The shape factor of a building is the ratio between its envelope area and its volume. Buildings with a higher shape factor have a larger surface area in proportion to their volume, which results in larger heat losses in cold climates. This study analyzes the impact of the shape factor on the final energy demand by using five existing apartment buildings with different values of shape factor. Each building was simulated for twelve different scenarios: three thermal envelope scenarios and four climate zones. The differences in shape factor between the buildings were found to have a large impact and accounted for 10%-20% of their final energy demand. The impact of the shape factor was reduced with warmer climates and ceased with average outdoor temperature 11ºC-14ºC depending on the thermal envelope performance of the buildings.

  • 4.
    Danielski, Itai
    et al.
    Mid Sweden University, Faculty of Science, Technology and Media, Department of Ecotechnology and Sustainable Building Engineering.
    Krook, Malin
    Mid Sweden University, Faculty of Human Sciences, Department of Psychology.
    Weimer, Kerstin
    Mid Sweden University, Faculty of Human Sciences, Department of Psychology.
    Atrium in residential buildings – a design to enhance social interaction in urban areas in Nordic climates2018In: Cold Climate HVAC 2018: Sustainable Buildings in Cold Climates / [ed] Dennis Johansson, Hans Bagge, Åsa Wahlström, Cham: Springer, 2018, p. 773-789Chapter in book (Refereed)
    Abstract [en]

    The design concept of conditioned atria receive growing popularity in  both commercial and service buildings all over the world, but still not common in the residential sector. This study used a psychological framework to examine if building design with enclosed heated atria in apartment buildings can enhance sense of community and social interactions in Nordic climates. A qualitative study was conducted to understand the perception of residents living in apartment buildings with heated atrium. One of the few examples in Sweden. This was compared to the experience of residents in a “traditional” apartment building without an atrium. The questionnaire was comprised of six parts: (i) socio-demographic aspects; (ii) information about the apartment; (iii) social activities within the building; (iv) social interaction with neighbours; (v) information about principles in life; and (vi) sense of community linked to their homes.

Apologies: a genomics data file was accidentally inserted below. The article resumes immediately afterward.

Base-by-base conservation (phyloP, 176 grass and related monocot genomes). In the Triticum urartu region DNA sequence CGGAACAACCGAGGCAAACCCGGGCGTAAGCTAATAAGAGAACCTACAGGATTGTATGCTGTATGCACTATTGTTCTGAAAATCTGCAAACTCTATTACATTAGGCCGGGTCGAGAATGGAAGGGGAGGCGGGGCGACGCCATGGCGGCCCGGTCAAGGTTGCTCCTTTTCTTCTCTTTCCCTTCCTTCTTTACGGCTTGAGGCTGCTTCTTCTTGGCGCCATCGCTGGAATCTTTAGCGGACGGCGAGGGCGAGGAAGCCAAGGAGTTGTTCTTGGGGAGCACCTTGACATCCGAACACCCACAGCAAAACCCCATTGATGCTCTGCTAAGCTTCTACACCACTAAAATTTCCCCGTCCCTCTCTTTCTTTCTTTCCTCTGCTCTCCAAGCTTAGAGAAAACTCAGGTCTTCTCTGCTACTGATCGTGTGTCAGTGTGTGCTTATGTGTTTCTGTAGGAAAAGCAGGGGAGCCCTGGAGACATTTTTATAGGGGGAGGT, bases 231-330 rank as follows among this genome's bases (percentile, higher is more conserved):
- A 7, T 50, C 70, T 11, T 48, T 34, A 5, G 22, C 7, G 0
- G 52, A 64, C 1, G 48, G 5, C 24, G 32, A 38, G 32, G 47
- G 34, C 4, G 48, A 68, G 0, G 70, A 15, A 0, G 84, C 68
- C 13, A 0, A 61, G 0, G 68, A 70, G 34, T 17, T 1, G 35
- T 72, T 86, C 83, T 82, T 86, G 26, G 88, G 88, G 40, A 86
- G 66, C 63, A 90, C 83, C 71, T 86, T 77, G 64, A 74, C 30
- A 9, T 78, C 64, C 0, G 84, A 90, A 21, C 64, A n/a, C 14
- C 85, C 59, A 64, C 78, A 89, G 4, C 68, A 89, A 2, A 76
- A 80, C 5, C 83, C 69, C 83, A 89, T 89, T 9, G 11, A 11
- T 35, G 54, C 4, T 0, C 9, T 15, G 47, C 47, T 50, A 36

The results showed significant social differences between the residents of the atrium and “traditional” buildings, which could not be explained solely by differences in preferences and principles in life. A large proportion of the social differences between the buildings could be explained by the building design, as the common and semi-private areas within the atrium building provide opportunities to establish social interactions. The residents in the atrium building was found to have greater sense of community and higher frequency of interactions, which are both parts of social sustainability.

  • 5.
    Danielski, Itai
    et al.
    Mid Sweden University, Faculty of Science, Technology and Media, Department of Ecotechnology and Sustainable Building Engineering.
    Weimer, Kerstin
    Mid Sweden University, Faculty of Human Sciences, Department of Psychology.
    Krook, Malin
    Mid Sweden University, Faculty of Human Sciences, Department of Psychology.
    Atrium in residential buildings – a design to enhance social sustainability in urban areas2017In: Valuing and Evaluating Creativity for Sustainable Regional Development: Design, sustainability and its impact on social community and cultural/creative development / [ed] Daniel Laven, Wilhelm Skoglund, Östersund: Mid Sweden University , 2017, p. 153-155Conference paper (Refereed)
1 - 5 of 5
CiteExportLink to result list
Permanent link
Cite
Citation style
  • apa
  • ieee
  • modern-language-association-8th-edition
  • vancouver
  • Other style
More styles
Language
  • de-DE
  • en-GB
  • en-US
  • fi-FI
  • nn-NO
  • nn-NB
  • sv-SE
  • Other locale
More languages
Output format
  • html
  • text
  • asciidoc
  • rtf